Don’t Take It Personally

อาจารย์ สุเมโธ

Don’t Take It Personally

We have cultural attitudes as a way of perceiving things. We form various opinions and views. That is why it’s easy to have ethnic warfare and racial prejudices, class snobbery and so forth, because we never question the conventions we have adopted. We simply go along with them. We hold various views about our religion, race and culture, and then compare it to somebody else’s. On that level we have ideals, of democracy, equality and all that, but we’re still very much influenced by the conventional views we’re conditioned by.

It’s hard to get beyond these assumptions, these things we pick up. We don’t even know we have these attachments until they’re reflected in some way. That’s why living in different cultures helps. Living in Thailand helped me see a lot of these things because the culture was so different. There was the whole attitude that came from living in a Buddhist monastery, where the emphasis was on reflection, mindfulness and wisdom. I wasn’t just becoming a kind of ersatz Thai, ‘going native’ as they say, but was learning to see the subtleties of attitudes and assumptions I was conditioned by, attitudes that may not be easily seen until one finds oneself suffering about something.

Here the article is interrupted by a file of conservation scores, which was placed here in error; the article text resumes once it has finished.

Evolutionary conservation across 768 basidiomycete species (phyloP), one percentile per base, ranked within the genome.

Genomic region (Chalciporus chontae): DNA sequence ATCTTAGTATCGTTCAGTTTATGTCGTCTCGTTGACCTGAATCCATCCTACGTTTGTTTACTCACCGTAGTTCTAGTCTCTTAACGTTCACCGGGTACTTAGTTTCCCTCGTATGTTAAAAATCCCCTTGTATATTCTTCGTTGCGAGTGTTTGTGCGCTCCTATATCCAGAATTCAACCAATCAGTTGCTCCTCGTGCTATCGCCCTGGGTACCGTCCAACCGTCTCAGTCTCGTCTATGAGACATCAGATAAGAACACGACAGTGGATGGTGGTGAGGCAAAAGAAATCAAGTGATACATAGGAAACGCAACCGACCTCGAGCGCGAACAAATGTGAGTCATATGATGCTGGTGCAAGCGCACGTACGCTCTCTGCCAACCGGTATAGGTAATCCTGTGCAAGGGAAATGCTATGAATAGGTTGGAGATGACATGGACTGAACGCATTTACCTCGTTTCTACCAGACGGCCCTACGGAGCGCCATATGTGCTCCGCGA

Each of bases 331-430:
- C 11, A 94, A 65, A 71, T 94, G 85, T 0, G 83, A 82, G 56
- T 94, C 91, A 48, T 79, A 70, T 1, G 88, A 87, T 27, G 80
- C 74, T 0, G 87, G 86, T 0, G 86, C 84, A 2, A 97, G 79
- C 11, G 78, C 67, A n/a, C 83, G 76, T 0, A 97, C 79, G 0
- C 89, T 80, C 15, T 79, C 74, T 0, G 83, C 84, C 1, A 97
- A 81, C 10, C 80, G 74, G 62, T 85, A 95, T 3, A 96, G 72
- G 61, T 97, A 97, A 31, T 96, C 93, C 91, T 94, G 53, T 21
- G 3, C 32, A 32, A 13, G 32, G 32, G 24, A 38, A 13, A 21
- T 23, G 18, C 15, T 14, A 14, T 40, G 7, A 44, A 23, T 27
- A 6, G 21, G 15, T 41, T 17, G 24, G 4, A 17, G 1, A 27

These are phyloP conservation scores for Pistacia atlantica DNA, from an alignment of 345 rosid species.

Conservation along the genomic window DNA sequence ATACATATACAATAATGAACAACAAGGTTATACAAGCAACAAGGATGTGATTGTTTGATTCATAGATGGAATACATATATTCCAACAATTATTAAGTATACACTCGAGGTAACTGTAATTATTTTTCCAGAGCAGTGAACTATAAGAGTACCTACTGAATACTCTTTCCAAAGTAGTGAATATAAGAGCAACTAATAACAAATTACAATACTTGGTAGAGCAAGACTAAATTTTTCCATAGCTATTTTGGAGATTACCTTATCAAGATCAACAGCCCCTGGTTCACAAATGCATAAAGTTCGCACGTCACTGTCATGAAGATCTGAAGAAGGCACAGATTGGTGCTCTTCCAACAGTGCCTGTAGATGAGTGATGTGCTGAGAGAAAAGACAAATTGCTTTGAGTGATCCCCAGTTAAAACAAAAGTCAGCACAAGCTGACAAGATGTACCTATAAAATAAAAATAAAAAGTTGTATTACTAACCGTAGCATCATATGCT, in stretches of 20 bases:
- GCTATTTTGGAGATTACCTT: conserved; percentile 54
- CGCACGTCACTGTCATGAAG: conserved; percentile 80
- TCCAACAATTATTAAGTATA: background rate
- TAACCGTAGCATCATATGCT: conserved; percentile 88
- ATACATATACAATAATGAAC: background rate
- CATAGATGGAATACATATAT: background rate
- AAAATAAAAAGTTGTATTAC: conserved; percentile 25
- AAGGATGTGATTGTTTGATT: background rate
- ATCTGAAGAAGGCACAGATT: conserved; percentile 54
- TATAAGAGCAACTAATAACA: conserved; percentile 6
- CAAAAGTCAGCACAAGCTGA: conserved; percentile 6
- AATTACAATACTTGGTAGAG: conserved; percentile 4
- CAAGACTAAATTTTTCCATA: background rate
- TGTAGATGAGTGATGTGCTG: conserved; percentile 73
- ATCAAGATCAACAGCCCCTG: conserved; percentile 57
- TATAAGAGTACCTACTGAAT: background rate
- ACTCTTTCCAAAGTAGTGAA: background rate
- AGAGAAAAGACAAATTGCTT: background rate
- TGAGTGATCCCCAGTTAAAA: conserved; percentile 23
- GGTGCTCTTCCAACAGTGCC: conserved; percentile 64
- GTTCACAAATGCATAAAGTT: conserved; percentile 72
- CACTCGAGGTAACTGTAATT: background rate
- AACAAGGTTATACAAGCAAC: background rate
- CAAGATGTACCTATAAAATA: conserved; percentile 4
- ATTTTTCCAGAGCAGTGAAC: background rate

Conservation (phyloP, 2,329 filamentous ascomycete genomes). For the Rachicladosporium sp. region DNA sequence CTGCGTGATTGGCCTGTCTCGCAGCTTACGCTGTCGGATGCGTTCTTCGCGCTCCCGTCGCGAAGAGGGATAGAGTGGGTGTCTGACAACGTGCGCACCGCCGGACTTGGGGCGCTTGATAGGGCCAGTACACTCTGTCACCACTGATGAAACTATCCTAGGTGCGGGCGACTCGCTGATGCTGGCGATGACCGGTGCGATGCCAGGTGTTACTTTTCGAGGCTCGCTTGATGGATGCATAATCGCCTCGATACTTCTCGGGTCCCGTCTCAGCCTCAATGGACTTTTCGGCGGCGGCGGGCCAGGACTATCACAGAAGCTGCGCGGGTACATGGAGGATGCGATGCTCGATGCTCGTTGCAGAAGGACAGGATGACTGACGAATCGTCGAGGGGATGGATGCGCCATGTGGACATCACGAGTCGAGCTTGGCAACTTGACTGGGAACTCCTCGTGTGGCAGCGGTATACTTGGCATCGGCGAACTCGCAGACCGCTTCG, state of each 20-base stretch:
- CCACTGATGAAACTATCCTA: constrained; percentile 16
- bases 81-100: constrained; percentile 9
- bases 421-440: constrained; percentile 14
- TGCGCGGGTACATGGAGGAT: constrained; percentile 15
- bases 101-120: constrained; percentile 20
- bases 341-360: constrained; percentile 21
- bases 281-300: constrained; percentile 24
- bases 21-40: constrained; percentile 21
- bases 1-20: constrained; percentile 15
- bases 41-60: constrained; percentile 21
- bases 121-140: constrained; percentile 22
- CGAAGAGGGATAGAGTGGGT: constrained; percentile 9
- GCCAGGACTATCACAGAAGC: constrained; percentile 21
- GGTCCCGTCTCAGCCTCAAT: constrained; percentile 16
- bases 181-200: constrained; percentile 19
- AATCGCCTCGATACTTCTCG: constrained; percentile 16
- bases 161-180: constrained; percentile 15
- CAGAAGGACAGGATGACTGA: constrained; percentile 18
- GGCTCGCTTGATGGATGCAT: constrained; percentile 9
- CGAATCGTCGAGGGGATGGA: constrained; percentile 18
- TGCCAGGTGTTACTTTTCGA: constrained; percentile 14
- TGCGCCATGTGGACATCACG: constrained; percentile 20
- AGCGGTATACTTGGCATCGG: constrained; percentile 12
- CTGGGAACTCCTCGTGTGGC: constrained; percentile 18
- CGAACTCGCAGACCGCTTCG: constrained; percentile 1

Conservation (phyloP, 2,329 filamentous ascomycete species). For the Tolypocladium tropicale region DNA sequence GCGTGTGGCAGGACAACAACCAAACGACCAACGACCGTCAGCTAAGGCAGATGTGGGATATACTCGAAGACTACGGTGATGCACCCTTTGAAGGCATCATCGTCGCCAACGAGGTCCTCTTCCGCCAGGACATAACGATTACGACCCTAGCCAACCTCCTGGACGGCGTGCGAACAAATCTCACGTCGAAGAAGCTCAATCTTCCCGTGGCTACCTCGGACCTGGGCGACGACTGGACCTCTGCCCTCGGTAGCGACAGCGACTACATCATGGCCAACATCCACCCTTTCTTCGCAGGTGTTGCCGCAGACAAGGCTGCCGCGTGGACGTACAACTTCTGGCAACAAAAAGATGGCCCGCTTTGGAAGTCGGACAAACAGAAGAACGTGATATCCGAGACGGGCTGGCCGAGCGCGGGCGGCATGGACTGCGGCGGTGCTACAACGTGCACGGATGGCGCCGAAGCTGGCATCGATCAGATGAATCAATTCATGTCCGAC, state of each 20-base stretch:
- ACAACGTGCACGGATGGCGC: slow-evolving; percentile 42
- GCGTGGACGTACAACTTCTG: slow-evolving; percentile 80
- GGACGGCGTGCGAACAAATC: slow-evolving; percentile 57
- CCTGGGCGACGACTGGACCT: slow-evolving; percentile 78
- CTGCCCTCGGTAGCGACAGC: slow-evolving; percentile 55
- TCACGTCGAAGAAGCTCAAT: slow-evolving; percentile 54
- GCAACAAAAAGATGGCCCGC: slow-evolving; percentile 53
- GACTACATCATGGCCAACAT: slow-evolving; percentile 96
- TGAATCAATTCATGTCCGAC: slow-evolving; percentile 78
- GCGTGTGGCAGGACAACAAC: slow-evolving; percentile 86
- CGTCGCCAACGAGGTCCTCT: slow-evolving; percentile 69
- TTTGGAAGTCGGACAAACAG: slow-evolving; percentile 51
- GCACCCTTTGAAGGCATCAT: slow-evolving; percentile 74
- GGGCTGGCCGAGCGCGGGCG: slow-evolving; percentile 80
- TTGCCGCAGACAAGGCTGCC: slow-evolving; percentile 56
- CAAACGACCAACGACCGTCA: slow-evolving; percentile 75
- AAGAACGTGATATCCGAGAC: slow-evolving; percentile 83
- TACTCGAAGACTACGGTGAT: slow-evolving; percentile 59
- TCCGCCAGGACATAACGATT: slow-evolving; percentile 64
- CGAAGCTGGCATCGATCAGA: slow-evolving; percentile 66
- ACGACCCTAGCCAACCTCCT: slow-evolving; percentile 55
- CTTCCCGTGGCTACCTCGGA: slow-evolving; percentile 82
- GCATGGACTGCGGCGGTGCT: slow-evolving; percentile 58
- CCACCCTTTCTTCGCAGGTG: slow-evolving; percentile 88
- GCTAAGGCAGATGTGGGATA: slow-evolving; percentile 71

Conventions themselves are limited, for their nature is imperfect and changing. Perhaps you expect the convention to be perfect. Then maybe after a while you become critical of the convention because you see flaws in it. It isn’t as good as you thought, or some of it doesn’t make sense, things like this. But recognize that a convention is like anything else, it is anicca, dukkha, anattā, impermanent, unsatisfactory, non-self. Theravada Buddhism is a convention based on morality: doing good and refraining from doing evil with action and speech. It’s a way of living where we agree to take responsibility for how we live on this planet, in this society. The convention of Theravada Buddhism, whether you find it all agreeable or not, is a tradition with a lot of power from being so old and ancient, and is still useful. It’s still a viable tradition that works. It’s not a matter of it having to be perfect for us to use it, but of learning to use it for awakened awareness.

These reflections from Ajahn Sumedho are from the book, Intuitive Awareness, pp. 89-90, 97.